Real Life: Understanding a Child with Sensory Processing Disorder

Lauren Saccone and her husband Jason struggled for three years, wondering what was wrong with their firstborn baby girl. Finally, Sadie was diagnosed as having ‘Sensory Processing Disorder’.

WORDS CHRISTEL GERALYN GOMES

Too many childhood disorders are dismissed as “behavioural problems” with parents blamed for raising children who are labelled “spoilt” or “difficult” or “lacking discipline”.

This was exactly the case for Lauren and Jason who faced more than their fair share of shaming. “We were having a lot of trouble getting teachers and our school district to recognise Sadie’s needs. It was hard believing that her issues weren’t our fault because we were being judged so harshly while she had multiple meltdowns a day. I was tired of my daughter being misunderstood and my husband and I blamed for her behaviour,” said Lauren.

What is SPD?
According to WebMD, “Sensory processing disorder (SPD) is a condition in which the brain has trouble receiving and responding to information that comes in through the senses. […] Common sounds may be painful or overwhelming. The light touch of a shirt may chafe the skin.”
Lauren, mother of now seven-year-old Sadie, describes the condition as “a traffic jam of information”.

SPD manifests differently in different people. It can affect just one sense, such as a person’s hearing, touch, or taste, or multiple senses at the same time. Those with the disorder can be over-responsive or under-responsive to sensations, with some being a combination of both.

“My daughter is a combination: She can be over-responsive to sound and touch but under-responsive to bodily stimuli like motion, and equilibrium,” said Lauren.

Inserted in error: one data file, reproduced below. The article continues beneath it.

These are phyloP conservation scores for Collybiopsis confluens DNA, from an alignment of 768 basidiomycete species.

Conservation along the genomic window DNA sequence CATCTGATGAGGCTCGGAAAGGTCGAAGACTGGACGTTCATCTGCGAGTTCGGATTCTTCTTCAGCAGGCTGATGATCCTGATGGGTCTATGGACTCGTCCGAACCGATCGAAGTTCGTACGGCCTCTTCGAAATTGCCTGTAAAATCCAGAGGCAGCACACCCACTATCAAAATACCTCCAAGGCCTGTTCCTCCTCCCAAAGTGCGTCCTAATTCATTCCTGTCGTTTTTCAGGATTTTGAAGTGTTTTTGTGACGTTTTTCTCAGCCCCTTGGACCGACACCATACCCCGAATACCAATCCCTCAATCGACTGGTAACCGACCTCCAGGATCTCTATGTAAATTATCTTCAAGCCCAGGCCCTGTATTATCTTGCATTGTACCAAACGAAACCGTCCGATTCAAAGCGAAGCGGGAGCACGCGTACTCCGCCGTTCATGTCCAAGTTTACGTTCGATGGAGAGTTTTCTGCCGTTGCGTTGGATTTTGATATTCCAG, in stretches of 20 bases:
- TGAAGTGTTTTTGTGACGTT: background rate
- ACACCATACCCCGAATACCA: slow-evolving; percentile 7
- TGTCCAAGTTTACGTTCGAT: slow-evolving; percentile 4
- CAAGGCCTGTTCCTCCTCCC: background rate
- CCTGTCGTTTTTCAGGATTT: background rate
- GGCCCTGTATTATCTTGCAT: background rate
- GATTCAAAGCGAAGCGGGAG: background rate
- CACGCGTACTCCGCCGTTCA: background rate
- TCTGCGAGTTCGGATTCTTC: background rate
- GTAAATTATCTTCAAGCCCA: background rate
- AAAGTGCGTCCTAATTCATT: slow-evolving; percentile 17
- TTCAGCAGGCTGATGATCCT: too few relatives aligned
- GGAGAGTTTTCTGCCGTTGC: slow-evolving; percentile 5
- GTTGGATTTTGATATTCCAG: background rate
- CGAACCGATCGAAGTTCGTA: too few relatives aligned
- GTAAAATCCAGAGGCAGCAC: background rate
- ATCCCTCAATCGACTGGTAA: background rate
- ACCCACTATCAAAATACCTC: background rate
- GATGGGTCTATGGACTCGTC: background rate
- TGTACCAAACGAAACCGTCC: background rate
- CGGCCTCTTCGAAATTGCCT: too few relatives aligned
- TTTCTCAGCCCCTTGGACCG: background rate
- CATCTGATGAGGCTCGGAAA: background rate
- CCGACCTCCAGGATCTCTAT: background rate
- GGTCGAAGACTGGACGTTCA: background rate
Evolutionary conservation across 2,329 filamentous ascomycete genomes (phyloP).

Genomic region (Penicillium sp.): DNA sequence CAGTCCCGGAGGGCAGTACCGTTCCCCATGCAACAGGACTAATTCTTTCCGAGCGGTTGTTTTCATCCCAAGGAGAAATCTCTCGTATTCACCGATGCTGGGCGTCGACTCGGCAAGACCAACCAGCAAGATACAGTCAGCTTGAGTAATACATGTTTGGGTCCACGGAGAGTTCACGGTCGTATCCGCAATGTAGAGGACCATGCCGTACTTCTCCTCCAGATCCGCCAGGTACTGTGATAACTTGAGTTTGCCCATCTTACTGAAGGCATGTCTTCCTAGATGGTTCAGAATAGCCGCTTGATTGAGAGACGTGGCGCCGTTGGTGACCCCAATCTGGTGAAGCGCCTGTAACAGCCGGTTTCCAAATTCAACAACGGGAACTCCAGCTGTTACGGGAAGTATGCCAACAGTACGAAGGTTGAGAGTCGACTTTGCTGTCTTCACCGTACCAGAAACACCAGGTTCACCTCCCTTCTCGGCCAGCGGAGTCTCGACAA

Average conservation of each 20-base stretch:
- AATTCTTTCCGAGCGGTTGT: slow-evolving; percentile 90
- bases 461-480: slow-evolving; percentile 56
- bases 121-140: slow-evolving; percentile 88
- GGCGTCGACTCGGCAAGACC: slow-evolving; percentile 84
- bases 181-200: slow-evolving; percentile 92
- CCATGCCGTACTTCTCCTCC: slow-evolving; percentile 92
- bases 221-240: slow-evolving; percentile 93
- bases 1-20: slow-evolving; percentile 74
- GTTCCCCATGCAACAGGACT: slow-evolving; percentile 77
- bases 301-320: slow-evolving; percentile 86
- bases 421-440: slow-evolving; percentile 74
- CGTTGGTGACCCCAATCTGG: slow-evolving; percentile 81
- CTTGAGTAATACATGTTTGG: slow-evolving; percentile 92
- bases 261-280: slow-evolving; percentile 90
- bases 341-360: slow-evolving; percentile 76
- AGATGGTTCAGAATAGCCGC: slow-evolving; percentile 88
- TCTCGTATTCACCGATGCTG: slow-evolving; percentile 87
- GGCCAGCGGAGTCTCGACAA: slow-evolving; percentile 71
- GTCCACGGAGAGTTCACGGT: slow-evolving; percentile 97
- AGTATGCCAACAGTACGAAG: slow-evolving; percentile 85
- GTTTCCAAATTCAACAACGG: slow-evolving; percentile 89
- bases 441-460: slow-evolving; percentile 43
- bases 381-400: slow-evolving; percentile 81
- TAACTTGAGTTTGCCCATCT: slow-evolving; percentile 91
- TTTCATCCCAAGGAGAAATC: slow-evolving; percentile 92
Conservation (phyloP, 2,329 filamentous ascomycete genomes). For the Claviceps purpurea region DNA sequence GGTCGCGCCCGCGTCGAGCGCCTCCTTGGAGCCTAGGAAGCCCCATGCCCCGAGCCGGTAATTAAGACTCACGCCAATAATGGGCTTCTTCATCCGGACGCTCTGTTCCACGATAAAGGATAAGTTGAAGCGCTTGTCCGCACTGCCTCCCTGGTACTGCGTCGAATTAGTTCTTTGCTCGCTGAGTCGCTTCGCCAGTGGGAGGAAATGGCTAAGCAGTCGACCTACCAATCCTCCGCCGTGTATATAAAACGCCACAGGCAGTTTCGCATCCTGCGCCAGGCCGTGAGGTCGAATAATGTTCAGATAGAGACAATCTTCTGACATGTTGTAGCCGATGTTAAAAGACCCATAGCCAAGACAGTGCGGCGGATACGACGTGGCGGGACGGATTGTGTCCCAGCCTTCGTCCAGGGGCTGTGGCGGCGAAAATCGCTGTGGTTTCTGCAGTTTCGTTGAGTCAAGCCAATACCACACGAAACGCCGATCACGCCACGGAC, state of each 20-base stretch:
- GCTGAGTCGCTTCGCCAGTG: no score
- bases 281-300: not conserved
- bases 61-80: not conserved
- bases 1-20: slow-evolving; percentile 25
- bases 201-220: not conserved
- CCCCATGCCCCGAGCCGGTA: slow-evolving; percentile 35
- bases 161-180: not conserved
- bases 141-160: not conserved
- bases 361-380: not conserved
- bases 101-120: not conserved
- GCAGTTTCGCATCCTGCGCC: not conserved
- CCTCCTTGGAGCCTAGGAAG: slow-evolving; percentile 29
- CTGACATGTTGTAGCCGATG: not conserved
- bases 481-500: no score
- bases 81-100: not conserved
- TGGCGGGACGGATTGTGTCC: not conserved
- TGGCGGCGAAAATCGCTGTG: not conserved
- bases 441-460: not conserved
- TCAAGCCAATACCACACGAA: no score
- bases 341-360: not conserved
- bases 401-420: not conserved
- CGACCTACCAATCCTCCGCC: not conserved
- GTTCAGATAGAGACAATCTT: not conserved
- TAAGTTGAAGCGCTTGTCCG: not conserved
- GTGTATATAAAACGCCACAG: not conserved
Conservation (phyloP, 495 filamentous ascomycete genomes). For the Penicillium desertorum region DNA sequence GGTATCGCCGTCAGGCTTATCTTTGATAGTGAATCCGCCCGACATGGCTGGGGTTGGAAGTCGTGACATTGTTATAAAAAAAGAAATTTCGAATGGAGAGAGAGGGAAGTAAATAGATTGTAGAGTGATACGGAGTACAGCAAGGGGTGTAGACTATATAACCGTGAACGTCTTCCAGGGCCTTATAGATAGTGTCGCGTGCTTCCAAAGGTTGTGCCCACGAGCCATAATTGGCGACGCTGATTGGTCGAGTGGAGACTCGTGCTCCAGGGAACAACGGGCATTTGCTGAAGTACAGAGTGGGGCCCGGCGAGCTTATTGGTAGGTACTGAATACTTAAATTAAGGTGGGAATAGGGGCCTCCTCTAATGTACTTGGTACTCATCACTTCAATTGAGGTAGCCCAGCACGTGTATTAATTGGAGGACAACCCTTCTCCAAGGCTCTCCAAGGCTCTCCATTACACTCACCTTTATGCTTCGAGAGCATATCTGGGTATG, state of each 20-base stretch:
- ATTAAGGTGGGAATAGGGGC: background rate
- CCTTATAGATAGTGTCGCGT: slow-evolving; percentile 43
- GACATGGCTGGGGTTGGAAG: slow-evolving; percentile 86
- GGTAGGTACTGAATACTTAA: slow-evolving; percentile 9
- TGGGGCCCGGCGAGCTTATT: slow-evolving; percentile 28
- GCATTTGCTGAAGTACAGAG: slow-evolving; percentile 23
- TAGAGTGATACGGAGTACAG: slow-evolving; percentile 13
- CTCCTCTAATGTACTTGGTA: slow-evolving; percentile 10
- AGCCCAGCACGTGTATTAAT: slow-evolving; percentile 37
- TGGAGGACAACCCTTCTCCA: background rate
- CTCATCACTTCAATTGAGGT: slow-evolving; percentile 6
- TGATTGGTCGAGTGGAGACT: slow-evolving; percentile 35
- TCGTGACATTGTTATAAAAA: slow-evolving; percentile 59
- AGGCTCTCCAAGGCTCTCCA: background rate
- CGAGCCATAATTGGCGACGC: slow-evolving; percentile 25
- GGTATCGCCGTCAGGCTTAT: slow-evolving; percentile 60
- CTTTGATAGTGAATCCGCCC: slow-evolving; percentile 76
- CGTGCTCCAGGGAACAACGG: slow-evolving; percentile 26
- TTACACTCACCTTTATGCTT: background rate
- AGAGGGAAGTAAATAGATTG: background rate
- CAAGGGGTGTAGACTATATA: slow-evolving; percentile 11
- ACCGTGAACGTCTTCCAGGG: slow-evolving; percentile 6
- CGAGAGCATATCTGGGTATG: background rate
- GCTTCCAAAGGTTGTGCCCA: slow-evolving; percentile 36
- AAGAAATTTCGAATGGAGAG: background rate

Symptoms
There are many symptoms, and according to WebMD, these include being uncoordinated, bumping regularly into things or being hard to engage with in conversation or play.

In Sadie’s case, “as a toddler, her reactions manifested itself in extreme behaviours like meltdowns, screaming or fleeing a noisy environment. When she becomes over-stimulated, she may get hyper, crash into things, talk excessively and have trouble with personal space boundaries. She also has the tendency to put objects in her mouth when she is seeking sensory input”.

However, Lauren and Sadie have learnt to manage these behaviours together. “She has learnt to become more self-aware and can use tools to meet her sensory needs. For example, rather than putting something in her mouth that shouldn’t be there, she will chew gum to satisfy that oral craving. She may also wrap herself in blankets to calm her body when she needs sensory input,”

Journey to Discovery
Although Sadie can manage herself well now, getting to this point was long and difficult, taking a lot of work and sacrifice on Lauren and Jason’s part.

Sadie’s first sensory meltdown happened long before her parents had any inkling as to what SPD was. It was soon after birth when she showed her first signs of SPD during a diaper change. “She was put under fluorescent lights and a cold wipe was used on her skin. Startled, Sadie held her breath and her heart rate dropped. She had to be monitored in the nursery for 24 hours after,” recalls Lauren.